BA worker who won case to wear a cross launches fresh appeal

British Airways employee who won landmark legal battle to wear a crucifix at work launches fresh tribunal claim against airline for ‘victimisation and harassment’ over her whistleblowing

  • Nadia Eweida won a claim against BA in European Court of Human Rights in 2013
  • Airport check-in worker claims the publicity singled her out for mistreatment
  • In fresh claim, airline managers are accused of victimisation of the 67-year-old

Nadia Eweida won a claim of religious discrimination against BA in the European Court of Human Rights in 2013

A British Airways employee who won a landmark legal battle to wear a crucifix at work has launched a fresh tribunal claim against the airline for alleged harassment over her whistleblowing.   

Nadia Eweida won a claim of religious discrimination against BA in the European Court of Human Rights in 2013 after being sent home for wearing a silver crucifix around her neck.

She had been locked in the highly publicised legal dispute since falling foul of a new employee clothing policy in 2006 – a case that ignited debate, but was rejected by the British courts.

The airport check-in worker, who still works for BA, alleges the publicity singled her out for mistreatment when she returned to her role in 2007.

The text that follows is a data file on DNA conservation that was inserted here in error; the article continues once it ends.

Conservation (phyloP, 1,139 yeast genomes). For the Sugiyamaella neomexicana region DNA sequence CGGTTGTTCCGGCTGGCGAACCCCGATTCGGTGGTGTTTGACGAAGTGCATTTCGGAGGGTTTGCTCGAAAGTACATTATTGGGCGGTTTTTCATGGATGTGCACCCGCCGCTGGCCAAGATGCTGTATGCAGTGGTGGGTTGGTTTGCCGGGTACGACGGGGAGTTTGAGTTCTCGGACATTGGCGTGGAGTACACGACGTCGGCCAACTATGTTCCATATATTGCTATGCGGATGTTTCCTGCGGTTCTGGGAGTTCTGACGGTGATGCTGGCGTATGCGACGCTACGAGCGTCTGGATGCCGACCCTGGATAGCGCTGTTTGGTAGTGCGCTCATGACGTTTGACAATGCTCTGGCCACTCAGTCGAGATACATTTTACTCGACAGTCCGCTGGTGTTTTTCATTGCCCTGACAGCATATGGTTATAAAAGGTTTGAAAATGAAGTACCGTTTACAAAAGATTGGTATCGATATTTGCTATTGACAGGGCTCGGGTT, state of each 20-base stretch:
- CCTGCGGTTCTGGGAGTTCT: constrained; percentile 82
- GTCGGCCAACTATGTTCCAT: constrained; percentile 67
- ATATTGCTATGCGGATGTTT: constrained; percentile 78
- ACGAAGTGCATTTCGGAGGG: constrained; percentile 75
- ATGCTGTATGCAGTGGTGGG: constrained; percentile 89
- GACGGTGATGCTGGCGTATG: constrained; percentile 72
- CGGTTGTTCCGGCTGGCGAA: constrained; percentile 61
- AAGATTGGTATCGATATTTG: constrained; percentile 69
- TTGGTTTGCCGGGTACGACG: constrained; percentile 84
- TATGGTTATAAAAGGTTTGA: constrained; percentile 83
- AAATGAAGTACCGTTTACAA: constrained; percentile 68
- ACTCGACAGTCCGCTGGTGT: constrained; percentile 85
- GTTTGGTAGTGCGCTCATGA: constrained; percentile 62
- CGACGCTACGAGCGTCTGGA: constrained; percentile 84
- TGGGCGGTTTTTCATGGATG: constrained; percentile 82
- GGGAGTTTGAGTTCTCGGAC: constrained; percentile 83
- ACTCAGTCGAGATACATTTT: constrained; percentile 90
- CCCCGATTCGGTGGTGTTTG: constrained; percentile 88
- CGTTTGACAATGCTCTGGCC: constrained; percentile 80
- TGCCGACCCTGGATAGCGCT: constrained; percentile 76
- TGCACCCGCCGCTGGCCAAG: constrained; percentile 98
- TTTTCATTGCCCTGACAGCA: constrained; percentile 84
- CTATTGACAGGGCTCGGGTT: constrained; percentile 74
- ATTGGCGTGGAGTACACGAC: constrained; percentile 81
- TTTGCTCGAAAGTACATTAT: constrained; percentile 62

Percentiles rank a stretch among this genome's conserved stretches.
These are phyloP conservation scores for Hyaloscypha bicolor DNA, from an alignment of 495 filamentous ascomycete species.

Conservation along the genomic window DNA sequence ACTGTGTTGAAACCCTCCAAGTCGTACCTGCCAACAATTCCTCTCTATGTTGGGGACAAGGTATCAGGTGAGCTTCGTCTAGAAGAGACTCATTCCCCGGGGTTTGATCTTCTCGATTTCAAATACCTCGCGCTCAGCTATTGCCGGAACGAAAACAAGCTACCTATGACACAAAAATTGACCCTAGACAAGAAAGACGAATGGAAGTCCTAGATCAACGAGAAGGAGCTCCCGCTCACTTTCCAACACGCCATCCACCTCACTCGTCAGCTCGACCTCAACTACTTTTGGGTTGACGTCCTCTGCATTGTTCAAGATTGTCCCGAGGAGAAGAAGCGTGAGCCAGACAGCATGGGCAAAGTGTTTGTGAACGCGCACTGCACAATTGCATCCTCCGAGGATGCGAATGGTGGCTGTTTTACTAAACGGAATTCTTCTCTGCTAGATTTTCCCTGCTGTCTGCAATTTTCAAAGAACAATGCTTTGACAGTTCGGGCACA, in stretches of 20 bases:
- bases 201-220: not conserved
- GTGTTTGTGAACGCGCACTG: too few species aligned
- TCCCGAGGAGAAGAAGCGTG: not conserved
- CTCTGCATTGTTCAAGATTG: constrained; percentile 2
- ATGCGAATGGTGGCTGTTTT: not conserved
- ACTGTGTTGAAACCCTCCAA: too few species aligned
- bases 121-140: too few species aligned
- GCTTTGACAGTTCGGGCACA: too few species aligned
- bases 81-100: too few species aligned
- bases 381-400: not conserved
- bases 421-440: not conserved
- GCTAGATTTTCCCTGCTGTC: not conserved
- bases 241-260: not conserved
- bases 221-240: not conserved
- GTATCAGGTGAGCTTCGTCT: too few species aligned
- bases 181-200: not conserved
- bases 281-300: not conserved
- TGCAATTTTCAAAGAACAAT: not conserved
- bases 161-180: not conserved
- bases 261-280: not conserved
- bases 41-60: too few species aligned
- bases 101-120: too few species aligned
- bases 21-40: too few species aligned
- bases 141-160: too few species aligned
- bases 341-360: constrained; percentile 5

In a new employment tribunal claim, airline managers are accused of victimisation, harassment and punishing the 67-year-old for whistleblowing.

It is alleged they treated her rudely and harshly in the wake of the furore.


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Among the reported episodes was an incident in March 2017 when Ms Eweida was denied a break after experiencing strain on her eyes in the wake of an operation.

She was instead told to cover a flight gate – and given a written warning by management when she refused to do so.

A further uniform policy introduced in July 2017 required female staff to tuck their cravat in their blouse, meaning Ms Eweida had to wear her crucifix on top of her cravat – a move she claimed was designed to affect her.

The airport check-in worker, who still works for BA, alleges the publicity singled her out for mistreatment when she returned to her role in 2007

She hopes to win compensation, a declaration and recommendations from her claim, which is due before Watford Tribunal Hearing Centre on October 26 for a preliminary hearing.

Ms Eweida, who wants to remain at the company, said: “It is victimisation over the years as a result of the cross case; they have never forgiven me and they never let it go.

“I want my day in court. For me, it’s for my self-respect.”

She added: “It is my heartfelt wish that a positive outcome for this case will set a precedent ensuring the protection of others in the workplace.”

Ms Eweida has launched a CrowdJustice fundraising page in an effort to stump off £30,000 to help cover her legal costs.

 

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